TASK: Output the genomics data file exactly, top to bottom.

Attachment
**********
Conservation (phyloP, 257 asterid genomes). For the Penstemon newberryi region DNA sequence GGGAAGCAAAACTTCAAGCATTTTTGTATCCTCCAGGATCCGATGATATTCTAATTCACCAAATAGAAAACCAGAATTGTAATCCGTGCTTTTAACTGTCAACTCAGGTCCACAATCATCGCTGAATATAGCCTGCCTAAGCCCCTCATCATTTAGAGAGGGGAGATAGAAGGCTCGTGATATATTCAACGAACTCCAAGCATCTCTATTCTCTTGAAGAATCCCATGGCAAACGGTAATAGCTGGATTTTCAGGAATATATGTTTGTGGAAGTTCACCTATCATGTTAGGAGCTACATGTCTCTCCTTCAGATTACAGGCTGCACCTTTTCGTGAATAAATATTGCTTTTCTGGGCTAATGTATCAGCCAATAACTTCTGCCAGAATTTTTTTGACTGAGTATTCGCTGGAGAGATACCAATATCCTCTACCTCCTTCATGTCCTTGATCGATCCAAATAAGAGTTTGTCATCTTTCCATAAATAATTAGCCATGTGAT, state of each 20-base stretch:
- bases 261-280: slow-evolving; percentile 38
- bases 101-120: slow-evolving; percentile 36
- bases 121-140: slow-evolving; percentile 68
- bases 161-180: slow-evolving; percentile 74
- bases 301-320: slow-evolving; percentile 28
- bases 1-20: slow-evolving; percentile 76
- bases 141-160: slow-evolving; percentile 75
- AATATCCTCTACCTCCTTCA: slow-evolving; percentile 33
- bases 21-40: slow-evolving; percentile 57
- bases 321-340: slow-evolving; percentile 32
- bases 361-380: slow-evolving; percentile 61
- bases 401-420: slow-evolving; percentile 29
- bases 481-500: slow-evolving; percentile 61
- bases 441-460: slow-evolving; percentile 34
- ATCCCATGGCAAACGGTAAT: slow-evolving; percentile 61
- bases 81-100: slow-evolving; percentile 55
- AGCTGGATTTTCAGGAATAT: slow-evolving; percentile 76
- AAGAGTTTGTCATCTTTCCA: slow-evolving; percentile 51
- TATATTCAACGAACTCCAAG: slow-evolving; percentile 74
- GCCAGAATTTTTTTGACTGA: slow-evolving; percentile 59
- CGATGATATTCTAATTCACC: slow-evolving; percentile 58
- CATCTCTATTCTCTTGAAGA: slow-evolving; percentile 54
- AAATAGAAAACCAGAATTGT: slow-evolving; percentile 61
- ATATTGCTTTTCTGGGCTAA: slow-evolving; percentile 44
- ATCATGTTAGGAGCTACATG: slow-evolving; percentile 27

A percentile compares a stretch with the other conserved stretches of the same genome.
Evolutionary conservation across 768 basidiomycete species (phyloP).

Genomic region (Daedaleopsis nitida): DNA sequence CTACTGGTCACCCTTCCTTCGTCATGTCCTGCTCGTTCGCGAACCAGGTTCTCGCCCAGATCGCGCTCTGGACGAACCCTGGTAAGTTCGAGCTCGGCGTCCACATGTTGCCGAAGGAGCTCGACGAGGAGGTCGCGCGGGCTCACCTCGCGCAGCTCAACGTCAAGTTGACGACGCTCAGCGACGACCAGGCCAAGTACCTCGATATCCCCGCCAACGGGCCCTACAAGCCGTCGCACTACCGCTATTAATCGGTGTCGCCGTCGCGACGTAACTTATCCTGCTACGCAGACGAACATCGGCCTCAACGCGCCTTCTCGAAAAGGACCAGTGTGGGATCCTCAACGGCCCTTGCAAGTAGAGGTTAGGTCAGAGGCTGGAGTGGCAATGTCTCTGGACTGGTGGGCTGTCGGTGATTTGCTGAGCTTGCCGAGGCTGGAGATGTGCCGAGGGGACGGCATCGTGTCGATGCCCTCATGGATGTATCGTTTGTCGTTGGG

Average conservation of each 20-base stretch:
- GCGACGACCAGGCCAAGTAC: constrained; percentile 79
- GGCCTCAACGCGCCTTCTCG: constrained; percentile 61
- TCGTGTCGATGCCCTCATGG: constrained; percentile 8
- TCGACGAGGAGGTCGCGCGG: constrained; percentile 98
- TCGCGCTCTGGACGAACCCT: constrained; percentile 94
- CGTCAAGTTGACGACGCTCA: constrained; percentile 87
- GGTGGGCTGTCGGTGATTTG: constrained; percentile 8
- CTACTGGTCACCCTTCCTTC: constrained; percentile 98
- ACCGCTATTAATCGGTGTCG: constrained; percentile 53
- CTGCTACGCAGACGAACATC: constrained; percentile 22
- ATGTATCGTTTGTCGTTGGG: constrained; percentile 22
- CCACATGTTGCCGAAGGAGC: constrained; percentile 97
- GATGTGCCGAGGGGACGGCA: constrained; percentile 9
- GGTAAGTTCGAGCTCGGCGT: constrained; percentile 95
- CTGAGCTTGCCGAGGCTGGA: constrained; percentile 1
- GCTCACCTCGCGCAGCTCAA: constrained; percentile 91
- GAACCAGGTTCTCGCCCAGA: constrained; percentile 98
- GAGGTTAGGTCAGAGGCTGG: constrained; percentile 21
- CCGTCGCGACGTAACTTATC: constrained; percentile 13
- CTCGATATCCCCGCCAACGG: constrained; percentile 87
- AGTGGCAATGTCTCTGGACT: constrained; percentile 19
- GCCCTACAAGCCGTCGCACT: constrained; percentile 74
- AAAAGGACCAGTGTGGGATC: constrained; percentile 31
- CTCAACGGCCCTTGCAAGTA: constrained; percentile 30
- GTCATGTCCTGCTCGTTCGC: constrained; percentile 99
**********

Conservation (phyloP, 257 asterid genomes). For the Penstemon newberryi region DNA sequence GGGAAGCAAAACTTCAAGCATTTTTGTATCCTCCAGGATCCGATGATATTCTAATTCACCAAATAGAAAACCAGAATTGTAATCCGTGCTTTTAACTGTCAACTCAGGTCCACAATCATCGCTGAATATAGCCTGCCTAAGCCCCTCATCATTTAGAGAGGGGAGATAGAAGGCTCGTGATATATTCAACGAACTCCAAGCATCTCTATTCTCTTGAAGAATCCCATGGCAAACGGTAATAGCTGGATTTTCAGGAATATATGTTTGTGGAAGTTCACCTATCATGTTAGGAGCTACATGTCTCTCCTTCAGATTACAGGCTGCACCTTTTCGTGAATAAATATTGCTTTTCTGGGCTAATGTATCAGCCAATAACTTCTGCCAGAATTTTTTTGACTGAGTATTCGCTGGAGAGATACCAATATCCTCTACCTCCTTCATGTCCTTGATCGATCCAAATAAGAGTTTGTCATCTTTCCATAAATAATTAGCCATGTGAT, state of each 20-base stretch:
- bases 261-280: slow-evolving; percentile 38
- bases 101-120: slow-evolving; percentile 36
- bases 121-140: slow-evolving; percentile 68
- bases 161-180: slow-evolving; percentile 74
- bases 301-320: slow-evolving; percentile 28
- bases 1-20: slow-evolving; percentile 76
- bases 141-160: slow-evolving; percentile 75
- AATATCCTCTACCTCCTTCA: slow-evolving; percentile 33
- bases 21-40: slow-evolving; percentile 57
- bases 321-340: slow-evolving; percentile 32
- bases 361-380: slow-evolving; percentile 61
- bases 401-420: slow-evolving; percentile 29
- bases 481-500: slow-evolving; percentile 61
- bases 441-460: slow-evolving; percentile 34
- ATCCCATGGCAAACGGTAAT: slow-evolving; percentile 61
- bases 81-100: slow-evolving; percentile 55
- AGCTGGATTTTCAGGAATAT: slow-evolving; percentile 76
- AAGAGTTTGTCATCTTTCCA: slow-evolving; percentile 51
- TATATTCAACGAACTCCAAG: slow-evolving; percentile 74
- GCCAGAATTTTTTTGACTGA: slow-evolving; percentile 59
- CGATGATATTCTAATTCACC: slow-evolving; percentile 58
- CATCTCTATTCTCTTGAAGA: slow-evolving; percentile 54
- AAATAGAAAACCAGAATTGT: slow-evolving; percentile 61
- ATATTGCTTTTCTGGGCTAA: slow-evolving; percentile 44
- ATCATGTTAGGAGCTACATG: slow-evolving; percentile 27

A percentile compares a stretch with the other conserved stretches of the same genome.
Evolutionary conservation across 768 basidiomycete species (phyloP).

Genomic region (Daedaleopsis nitida): DNA sequence CTACTGGTCACCCTTCCTTCGTCATGTCCTGCTCGTTCGCGAACCAGGTTCTCGCCCAGATCGCGCTCTGGACGAACCCTGGTAAGTTCGAGCTCGGCGTCCACATGTTGCCGAAGGAGCTCGACGAGGAGGTCGCGCGGGCTCACCTCGCGCAGCTCAACGTCAAGTTGACGACGCTCAGCGACGACCAGGCCAAGTACCTCGATATCCCCGCCAACGGGCCCTACAAGCCGTCGCACTACCGCTATTAATCGGTGTCGCCGTCGCGACGTAACTTATCCTGCTACGCAGACGAACATCGGCCTCAACGCGCCTTCTCGAAAAGGACCAGTGTGGGATCCTCAACGGCCCTTGCAAGTAGAGGTTAGGTCAGAGGCTGGAGTGGCAATGTCTCTGGACTGGTGGGCTGTCGGTGATTTGCTGAGCTTGCCGAGGCTGGAGATGTGCCGAGGGGACGGCATCGTGTCGATGCCCTCATGGATGTATCGTTTGTCGTTGGG

Average conservation of each 20-base stretch:
- GCGACGACCAGGCCAAGTAC: constrained; percentile 79
- GGCCTCAACGCGCCTTCTCG: constrained; percentile 61
- TCGTGTCGATGCCCTCATGG: constrained; percentile 8
- TCGACGAGGAGGTCGCGCGG: constrained; percentile 98
- TCGCGCTCTGGACGAACCCT: constrained; percentile 94
- CGTCAAGTTGACGACGCTCA: constrained; percentile 87
- GGTGGGCTGTCGGTGATTTG: constrained; percentile 8
- CTACTGGTCACCCTTCCTTC: constrained; percentile 98
- ACCGCTATTAATCGGTGTCG: constrained; percentile 53
- CTGCTACGCAGACGAACATC: constrained; percentile 22
- ATGTATCGTTTGTCGTTGGG: constrained; percentile 22
- CCACATGTTGCCGAAGGAGC: constrained; percentile 97
- GATGTGCCGAGGGGACGGCA: constrained; percentile 9
- GGTAAGTTCGAGCTCGGCGT: constrained; percentile 95
- CTGAGCTTGCCGAGGCTGGA: constrained; percentile 1
- GCTCACCTCGCGCAGCTCAA: constrained; percentile 91
- GAACCAGGTTCTCGCCCAGA: constrained; percentile 98
- GAGGTTAGGTCAGAGGCTGG: constrained; percentile 21
- CCGTCGCGACGTAACTTATC: constrained; percentile 13
- CTCGATATCCCCGCCAACGG: constrained; percentile 87
- AGTGGCAATGTCTCTGGACT: constrained; percentile 19
- GCCCTACAAGCCGTCGCACT: constrained; percentile 74
- AAAAGGACCAGTGTGGGATC: constrained; percentile 31
- CTCAACGGCCCTTGCAAGTA: constrained; percentile 30
- GTCATGTCCTGCTCGTTCGC: constrained; percentile 99